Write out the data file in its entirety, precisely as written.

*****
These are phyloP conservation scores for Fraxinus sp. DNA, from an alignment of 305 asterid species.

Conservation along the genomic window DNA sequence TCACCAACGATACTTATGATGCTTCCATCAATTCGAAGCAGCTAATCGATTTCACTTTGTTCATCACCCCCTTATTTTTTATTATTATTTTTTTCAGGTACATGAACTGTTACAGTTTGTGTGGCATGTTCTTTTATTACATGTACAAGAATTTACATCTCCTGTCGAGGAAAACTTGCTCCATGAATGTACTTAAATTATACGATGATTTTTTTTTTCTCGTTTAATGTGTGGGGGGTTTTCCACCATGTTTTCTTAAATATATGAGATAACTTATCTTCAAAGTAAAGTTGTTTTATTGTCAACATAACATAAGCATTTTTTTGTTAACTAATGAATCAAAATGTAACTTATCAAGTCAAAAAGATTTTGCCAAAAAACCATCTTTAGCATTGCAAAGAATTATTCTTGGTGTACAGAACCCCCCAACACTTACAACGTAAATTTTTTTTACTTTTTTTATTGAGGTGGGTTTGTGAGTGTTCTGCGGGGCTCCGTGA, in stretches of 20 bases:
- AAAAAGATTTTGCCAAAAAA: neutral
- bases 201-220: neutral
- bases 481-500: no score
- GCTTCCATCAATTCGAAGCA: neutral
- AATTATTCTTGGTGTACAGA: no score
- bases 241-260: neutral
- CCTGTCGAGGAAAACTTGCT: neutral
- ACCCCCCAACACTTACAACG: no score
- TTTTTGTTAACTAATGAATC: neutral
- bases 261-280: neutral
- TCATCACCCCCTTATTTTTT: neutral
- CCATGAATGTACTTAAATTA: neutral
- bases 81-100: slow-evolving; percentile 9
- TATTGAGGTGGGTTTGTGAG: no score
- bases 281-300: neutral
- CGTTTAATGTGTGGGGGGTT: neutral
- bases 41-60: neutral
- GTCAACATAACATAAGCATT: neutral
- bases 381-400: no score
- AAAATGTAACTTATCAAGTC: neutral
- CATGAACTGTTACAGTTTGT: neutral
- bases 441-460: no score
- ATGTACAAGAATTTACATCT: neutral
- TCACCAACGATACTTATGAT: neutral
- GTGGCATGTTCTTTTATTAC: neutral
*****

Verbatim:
These are phyloP conservation scores for Fraxinus sp. DNA, from an alignment of 305 asterid species.

Conservation along the genomic window DNA sequence TCACCAACGATACTTATGATGCTTCCATCAATTCGAAGCAGCTAATCGATTTCACTTTGTTCATCACCCCCTTATTTTTTATTATTATTTTTTTCAGGTACATGAACTGTTACAGTTTGTGTGGCATGTTCTTTTATTACATGTACAAGAATTTACATCTCCTGTCGAGGAAAACTTGCTCCATGAATGTACTTAAATTATACGATGATTTTTTTTTTCTCGTTTAATGTGTGGGGGGTTTTCCACCATGTTTTCTTAAATATATGAGATAACTTATCTTCAAAGTAAAGTTGTTTTATTGTCAACATAACATAAGCATTTTTTTGTTAACTAATGAATCAAAATGTAACTTATCAAGTCAAAAAGATTTTGCCAAAAAACCATCTTTAGCATTGCAAAGAATTATTCTTGGTGTACAGAACCCCCCAACACTTACAACGTAAATTTTTTTTACTTTTTTTATTGAGGTGGGTTTGTGAGTGTTCTGCGGGGCTCCGTGA, in stretches of 20 bases:
- AAAAAGATTTTGCCAAAAAA: neutral
- bases 201-220: neutral
- bases 481-500: no score
- GCTTCCATCAATTCGAAGCA: neutral
- AATTATTCTTGGTGTACAGA: no score
- bases 241-260: neutral
- CCTGTCGAGGAAAACTTGCT: neutral
- ACCCCCCAACACTTACAACG: no score
- TTTTTGTTAACTAATGAATC: neutral
- bases 261-280: neutral
- TCATCACCCCCTTATTTTTT: neutral
- CCATGAATGTACTTAAATTA: neutral
- bases 81-100: slow-evolving; percentile 9
- TATTGAGGTGGGTTTGTGAG: no score
- bases 281-300: neutral
- CGTTTAATGTGTGGGGGGTT: neutral
- bases 41-60: neutral
- GTCAACATAACATAAGCATT: neutral
- bases 381-400: no score
- AAAATGTAACTTATCAAGTC: neutral
- CATGAACTGTTACAGTTTGT: neutral
- bases 441-460: no score
- ATGTACAAGAATTTACATCT: neutral
- TCACCAACGATACTTATGAT: neutral
- GTGGCATGTTCTTTTATTAC: neutral